Countryfile"s Miriam O"Reilly reveals she quit BBC because they "resented" her age discrimination victory

'They didn't like it that a woman had stood up to them': Countryfile's Miriam O'Reilly reveals she quit the BBC because execs 'resented' her age discrimination victory

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UPDATED:

15:34 GMT, 26 March 2012


Quit: Miriam O'Reilly has said 'seething resentment' from some executives led to her decision to leave the BBC

Quit: Miriam O'Reilly has said 'seething resentment' from some executives led to her decision to leave the BBC

She famously won her case of age discrimination against the BBC but presenter Miriam O'Reilly has said her mistreatment from the corporation didn't end there.

The former Countryfile presenter had been looking forward to returning to work for the broadcasters after her landmark victory.

But she has revealed she experienced 'seething resentment' from a group of executives upon her return.

'From certain individuals there was a seething resentment that I had won the case, executives who were really angry that I had challenged them and won resoundingly. They didn't like it that a woman had stood up to them.' she told The Guardian.

O'Reilly said the majority of her
colleagues had shown support and respect for how she had taken on the
BBC but a minority resorted to 'playground name-calling' and accused her 'of not having a sense of humour'.

As a result, the 55-year-old has now quit the BBC a year after she was given a new three-year contract following her tribunal win.

The presenter said it became apparent that the contract was only
a 'damage-limitation exercise rather than a wish to make amends and to address the problem of inequality at the BBC.'

While she had hoped her new contract would mean she would return to presenting shows including Countryfile on BBC1 and the Woman's Hour and Farming Today on BBC Radio 4, instead she was only given a role co-hosting the Crimewatch Roadshow, a daytime spin-off of BBC1's Crimewatch, and appearances on the BBC World Service.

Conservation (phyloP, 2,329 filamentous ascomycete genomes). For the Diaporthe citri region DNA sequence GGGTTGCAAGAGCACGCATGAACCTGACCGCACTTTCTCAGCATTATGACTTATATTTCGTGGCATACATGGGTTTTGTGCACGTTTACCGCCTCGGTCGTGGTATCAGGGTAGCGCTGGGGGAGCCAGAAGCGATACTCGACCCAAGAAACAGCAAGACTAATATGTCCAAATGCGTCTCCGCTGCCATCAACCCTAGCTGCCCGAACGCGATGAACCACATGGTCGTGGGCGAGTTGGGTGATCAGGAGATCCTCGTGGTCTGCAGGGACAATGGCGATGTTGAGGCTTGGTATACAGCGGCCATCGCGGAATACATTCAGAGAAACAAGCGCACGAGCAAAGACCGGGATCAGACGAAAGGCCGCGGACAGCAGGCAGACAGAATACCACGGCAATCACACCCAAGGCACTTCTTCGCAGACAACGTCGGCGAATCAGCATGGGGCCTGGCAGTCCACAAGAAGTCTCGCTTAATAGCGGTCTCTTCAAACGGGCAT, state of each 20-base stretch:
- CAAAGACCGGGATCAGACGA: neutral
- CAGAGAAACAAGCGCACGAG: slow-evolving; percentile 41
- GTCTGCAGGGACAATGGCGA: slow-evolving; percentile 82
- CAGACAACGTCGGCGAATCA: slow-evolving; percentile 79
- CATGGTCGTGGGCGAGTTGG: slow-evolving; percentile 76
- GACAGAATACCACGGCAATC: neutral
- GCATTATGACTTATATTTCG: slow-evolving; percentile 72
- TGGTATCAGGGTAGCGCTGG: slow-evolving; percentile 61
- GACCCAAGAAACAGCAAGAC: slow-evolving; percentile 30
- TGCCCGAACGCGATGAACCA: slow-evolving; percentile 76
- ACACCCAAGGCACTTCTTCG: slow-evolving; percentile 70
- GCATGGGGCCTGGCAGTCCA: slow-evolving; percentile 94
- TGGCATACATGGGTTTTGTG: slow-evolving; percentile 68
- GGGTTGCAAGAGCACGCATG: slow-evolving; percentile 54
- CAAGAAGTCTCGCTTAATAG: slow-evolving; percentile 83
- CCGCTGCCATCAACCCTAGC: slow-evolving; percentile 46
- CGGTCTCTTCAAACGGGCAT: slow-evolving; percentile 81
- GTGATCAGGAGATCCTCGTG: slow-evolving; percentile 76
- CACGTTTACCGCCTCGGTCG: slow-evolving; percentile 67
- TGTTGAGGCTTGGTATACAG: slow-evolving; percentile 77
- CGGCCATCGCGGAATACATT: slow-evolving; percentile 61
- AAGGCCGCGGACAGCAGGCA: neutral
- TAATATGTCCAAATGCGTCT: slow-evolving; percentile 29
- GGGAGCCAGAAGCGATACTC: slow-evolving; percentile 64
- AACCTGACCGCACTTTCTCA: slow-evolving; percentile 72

O'Reilly is now going to be patron of the Women's Equality Network which was set up by lawyer Camilla Palmer, who won her tribunal case.

O'Reilly fought the case after she and fellow Countryfile presenters Juliet Morris, Charlotte Smith and Michaela Strachan, who were all in their 40s or 50s, were sacked when the show was given a revamp in 2009.

Out with the old... O'Reilly was replaced on Countryfile by Matt Baker and Julia Bradbury

Out with the old... O'Reilly was replaced on Countryfile by Matt Baker and Julia Bradbury

Out with the old… O'Reilly was replaced on Countryfile by Matt Baker and Julia Bradbury and was not asked to return despite her age discrimination victory

It was moved from a Sunday morning to evening time slot with younger presenters Matt Baker and Julia Bradbury – and has since proved a ratings hit.

O'Reilly said she didn't think the success was down to its youthful makeover, although she added, we 'will never know because we didn't get the opportunity to present it because of our age.'

It was also revealed at her tribunal that BBC excecutive had told her to consider having Botox and 'be careful about those wrinkles' if she wanted to remain on primetime TV.

Around the time of her departure from Countryfile, other older women were also removed from high profile presenting roles including Moira Stewart from BBC News and Arlene Phillips as a judge on Strictly Come Dancing.

Apology: BBC director general Mark Thompson has admitted they should have more older women in presenting roles

Apology: BBC director general Mark Thompson has admitted they should have more older women in presenting roles

The current BBC director general, Mark Thompson, who is stepping down from the role in the autumn, recently admitted the corporation had made a mistake by sidelining older women.

Those who say that the BBC has a case to answer about the way it treats older women on the air are right. We do,' he said.

He added that O'Reilly's case had been 'an important wake-up for the whole BBC' and that there are 'too few women in key news and current affairs presenting roles.'

O'Reilly said she hopes the Women's Equality Network will be able to help others who feel discriminated against because of their age and gender.

'It is very isolating when you are in a situation where you feel you are being unfairly treated. There is really no one to talk to or go to, HR departments or colleagues, it just doesn't work… people start to see you as a troublemaker.'